Part 2: Is Pronoia Just for Rich, Comfortable People?

(excerpted from the revised and expanded edition of
Pronoia Is the Antidote for Paranoia)

On many of the mornings when I wake up in my soft bed, surrounded by the perks of my temperature­controlled home and ready to enjoy another mysteriously interesting day, I am visited by the urge to murmur a prayer of gratitude like "Thank you a billion and one times, Whoever or Whatever You are that gave me this lavish riot of beauty." I am flooded with ecstatic appreciation as I taste the honey mingle with the sour flesh of the organic grapefruit, or when my lover cracks a quirky joke right before she kisses me twice, once on each eyelid, or when my daughter emails me the enigmatic new poem she wrote.

But what brings me even sharper pangs of personal elation, what evokes an even more exuberant longing to celebrate, are those moments when I deeply feel the successes that are unfolding for human beings far away from me -- successes like the irrevocable decline of global poverty and child mortality (discussed in Part 1 of this series:

And I know many people who nurture a similar aim. Our numbers are growing. Before now, there has never before been a time when so many people have actively cultivated a capacity for transcendental empathy. Before now, there has never before been a time when millions and millions of us have taken concrete action to improve the well-being of those we've never met. We are currently living in the most compassionate moment in the history of civilization.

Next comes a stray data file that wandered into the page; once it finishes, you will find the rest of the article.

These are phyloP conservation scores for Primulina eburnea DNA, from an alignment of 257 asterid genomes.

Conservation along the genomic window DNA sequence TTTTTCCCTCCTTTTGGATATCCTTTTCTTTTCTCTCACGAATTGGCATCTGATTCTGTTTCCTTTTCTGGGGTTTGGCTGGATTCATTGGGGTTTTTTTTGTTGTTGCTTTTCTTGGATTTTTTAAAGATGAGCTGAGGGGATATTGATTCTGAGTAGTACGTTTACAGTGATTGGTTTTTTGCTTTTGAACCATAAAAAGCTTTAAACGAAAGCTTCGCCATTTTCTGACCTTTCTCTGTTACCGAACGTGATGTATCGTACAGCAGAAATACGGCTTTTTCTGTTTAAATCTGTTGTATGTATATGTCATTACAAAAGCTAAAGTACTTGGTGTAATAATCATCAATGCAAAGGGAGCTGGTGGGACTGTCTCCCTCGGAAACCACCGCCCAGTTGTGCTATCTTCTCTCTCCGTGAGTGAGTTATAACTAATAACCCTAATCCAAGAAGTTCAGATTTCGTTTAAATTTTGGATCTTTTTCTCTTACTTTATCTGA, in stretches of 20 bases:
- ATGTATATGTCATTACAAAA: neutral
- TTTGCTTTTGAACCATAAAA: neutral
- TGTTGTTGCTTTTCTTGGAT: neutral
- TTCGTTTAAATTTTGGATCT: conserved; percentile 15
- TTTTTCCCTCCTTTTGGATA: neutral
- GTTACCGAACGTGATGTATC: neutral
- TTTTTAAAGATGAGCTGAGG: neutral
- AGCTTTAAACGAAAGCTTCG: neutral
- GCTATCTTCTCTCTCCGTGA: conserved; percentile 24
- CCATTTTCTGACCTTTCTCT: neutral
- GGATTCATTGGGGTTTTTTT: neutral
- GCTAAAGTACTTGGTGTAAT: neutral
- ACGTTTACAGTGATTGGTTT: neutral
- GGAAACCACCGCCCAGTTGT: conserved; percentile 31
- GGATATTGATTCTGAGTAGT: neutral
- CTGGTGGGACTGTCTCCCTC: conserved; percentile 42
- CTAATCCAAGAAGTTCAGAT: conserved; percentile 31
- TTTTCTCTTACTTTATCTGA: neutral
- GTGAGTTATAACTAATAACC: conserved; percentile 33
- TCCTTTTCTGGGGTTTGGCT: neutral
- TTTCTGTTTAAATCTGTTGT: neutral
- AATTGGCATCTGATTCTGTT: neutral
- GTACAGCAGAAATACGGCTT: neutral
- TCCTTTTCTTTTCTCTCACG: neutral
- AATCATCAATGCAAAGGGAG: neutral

In his well-researched book *Blessed Unrest: How the Largest Movement in the World Came into Being and Why No One Saw It Coming,* Paul Hawken argues that organized political action devoted to advancing the rights of other people is a relatively new phenomenon, less than 200 years old. The drive to abolish slavery was where it began. In recent decades it has grown exponentially, becoming a global crusade to improve social justice, economic conditions, human rights, and environmental health. We take it for granted, but it is a surprising and unprecedented development.

By Hawken's estimates, there are well over a million organizations engaged in the effort, which thrives without centralized leadership, charismatic front men, or a fixed ideology. Because of its grass-roots ubiquity, it is largely invisible to the mass media and underestimated by politicians.

Some day, maybe 500 years from now, our descendants will have installed the art and science of universal compassion as the first law of civilization. And I bet they will give honor to us, the people alive on the planet today, as the heroes who gave critical mass to their prime directive.


For those who are dogmatically predisposed to thinking that the world is a hellhole, no amount of contrary evidence will change their minds. The cynic who asked me the following question didn't really want an answer: "Tell me how your pronoia explains a child in Darfur starving to death after watching soldiers kill his mommy?"

While I don't claim to have the authoritative response to that accusation, I think it's worthwhile to consider the possibility that suffering is, among other things, a difficult gift we humans are given in order to prod our evolution.

On a personal level, our longing to escape our suffering is a primal force in making us smarter. On a collective level, nothing refines and ennobles us more than our passion to keep others from suffering. For every dead child in Darfur, 100 people in other places on the planet have responded with a commitment to create a world in which future Darfurs won't happen.


Read Part One of the series.